Over the last few months, we have had a few conversations with local teachers that have begun thus…

‘Hello Leeds Museums and Galleries, what resources have you got for a Windrush topic? We thought we would add that in to diversify our curriculum…’

It didn’t sit comfortably with us. Just ‘dropping in a Windrush topic’, does not address some of the wider, deeper changes we would like to support schools to make using cultural learning, although it can be a good start. But it did open up a conversation with those teachers about making the changes together.

We did some thinking. With our collections colleagues, we thought about how there is no single story related to most of our objects, and that to tell just one story about something doesn’t give the full picture. We thought about the language we use in terms of commemoration of the past and current celebration of our diverse city, and the language that schools use. We thought about where there are gaps in the voices in our collections, gaps in topics taught in schools and the gaps in our workshop programmes.

We are not the only museum service having these conversations internally. In response to Black Lives Matter, many organisations released anti-racist statements and have begun to take action about decolonising collections and buildings, and increasing diversity through learning, programming, staff and interpretation. This came through loud and clear when we facilitated a workshop for GEM a few weeks ago. Here are some of the things we talked about…

Think about the language we use: We asked what ‘decolonising’ meant to fellow museum learning professionals in their work. The responses were varied in language, but all encompassed the same ideas of ‘recognising and actively working to eliminate bias which came with historical imperial power’, ‘broadening perspectives’, ‘questioning narratives’, ‘amplifying voices’, ‘giving others control’, ‘co-produced’. Language has power. One participant raised the question of whether ‘decolonising’ as a term is deceptive in itself, because we are institutions with colonial collections and we can never truly decolonise. Food for thought. ‘Decolonising’ also means very little in a school setting. So, how else can we frame the conversation?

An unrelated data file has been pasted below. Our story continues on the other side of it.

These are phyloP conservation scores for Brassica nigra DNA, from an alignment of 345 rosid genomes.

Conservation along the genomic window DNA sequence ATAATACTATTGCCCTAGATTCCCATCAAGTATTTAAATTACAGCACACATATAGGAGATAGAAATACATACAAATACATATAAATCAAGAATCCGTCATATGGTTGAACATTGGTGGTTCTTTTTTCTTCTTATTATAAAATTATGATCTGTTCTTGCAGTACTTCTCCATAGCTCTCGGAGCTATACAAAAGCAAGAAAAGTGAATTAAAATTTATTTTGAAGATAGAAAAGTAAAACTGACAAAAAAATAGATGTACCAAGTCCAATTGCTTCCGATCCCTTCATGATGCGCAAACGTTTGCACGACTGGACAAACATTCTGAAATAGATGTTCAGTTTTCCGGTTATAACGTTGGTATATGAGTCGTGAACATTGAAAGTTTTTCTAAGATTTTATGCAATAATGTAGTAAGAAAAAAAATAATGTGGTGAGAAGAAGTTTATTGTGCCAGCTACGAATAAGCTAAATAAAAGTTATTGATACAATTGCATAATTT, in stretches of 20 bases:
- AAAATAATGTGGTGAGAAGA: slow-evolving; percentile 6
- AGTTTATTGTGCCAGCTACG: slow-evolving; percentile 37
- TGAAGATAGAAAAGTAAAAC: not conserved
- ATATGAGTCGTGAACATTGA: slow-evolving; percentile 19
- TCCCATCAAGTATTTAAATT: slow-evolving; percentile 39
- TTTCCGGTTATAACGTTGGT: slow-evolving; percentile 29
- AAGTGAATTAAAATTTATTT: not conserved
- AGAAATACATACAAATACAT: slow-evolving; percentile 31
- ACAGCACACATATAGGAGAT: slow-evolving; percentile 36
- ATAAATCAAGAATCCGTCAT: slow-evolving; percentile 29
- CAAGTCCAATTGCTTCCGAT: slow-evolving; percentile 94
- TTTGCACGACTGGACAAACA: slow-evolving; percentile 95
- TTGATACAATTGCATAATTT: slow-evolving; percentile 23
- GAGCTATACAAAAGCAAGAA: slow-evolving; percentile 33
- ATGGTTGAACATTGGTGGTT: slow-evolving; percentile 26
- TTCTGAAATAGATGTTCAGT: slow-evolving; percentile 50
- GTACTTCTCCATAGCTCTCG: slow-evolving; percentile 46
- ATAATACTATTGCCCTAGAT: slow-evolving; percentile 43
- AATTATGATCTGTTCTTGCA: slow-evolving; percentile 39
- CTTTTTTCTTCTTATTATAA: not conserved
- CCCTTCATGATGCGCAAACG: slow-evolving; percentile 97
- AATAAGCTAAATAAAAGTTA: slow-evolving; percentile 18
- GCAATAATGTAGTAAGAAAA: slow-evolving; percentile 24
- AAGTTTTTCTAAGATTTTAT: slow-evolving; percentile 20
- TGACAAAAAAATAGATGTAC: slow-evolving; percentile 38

Think about the context we are living in: We looked at the political context we are working within across formal education, funding and policy decisions, and how we navigate the ethics of that alongside the practicalities. We talked around telling ‘whole narratives’, rather than simple ‘one-sided stories’. We are shaped by the world around us, and how much do we push for change in other arenas?

Ask some key questions:

  • What gaps are there in the way you approach your learning programmes, and what examples might you be able to bring in to make it a more rounded picture?
  • What are the more fundamental ideas and concepts that might need to be shifted?
  • What objects are we using? What objects could we use?
  • Whose voices influence how we approach our workshops/sessions, and whose are missing?
  • What help do you need and where can you find this information?

Talk to schools: Ask your local teachers the same questions as about your learning programmes.

At Leeds Museums and Galleries, we whole curriculum plan with a number of primary schools across the city. We ask them big questions. What is the intent behind your curriculum? Where’s the local relevancy for your pupils? What do you want to achieve? Are you using an arts-rich, creative curriculum, or just topic teaching? Where’s the progression? Then we go into detail… when you teach your Explorers topic in Yr1, how do you present that? Whose voices do the pupils hear, or not? Do you centre your ancient Egyptians topic in the context of an African civilisation? How do you relate that to what’s going on around the globe? Is that a better connection for your rocks and fossils topic (linked to ancient tool making)? What books are you reading in literacy, or scientific language are you using in class? What do they say about our biases? Then, we map their newly developed curriculums against objects and stories in our collections, resource them through MyLearning.org and our school membership scheme, and delivered whole school CPD for staff so that everyone is comfortable teaching sensitive topics and exploring colonial legacy.

We have helped shape, change and develop the curriculums of all our member schools and others, going into curriculum deep dives and building impactful, long term relationships. It means the pupils in our city are being told whole, diverse stories across the primary curriculum. Stories, histories and interpretations that are relevant for them in their school, make sense for them in their locality, ground them in their city and their diverse heritages, and help us all to celebrate the Leeds we have now.

This is the start of our journey as a sector, we have a long way to go. Talking and questioning are good starting points.

Quotes above taken from the workshop session chat.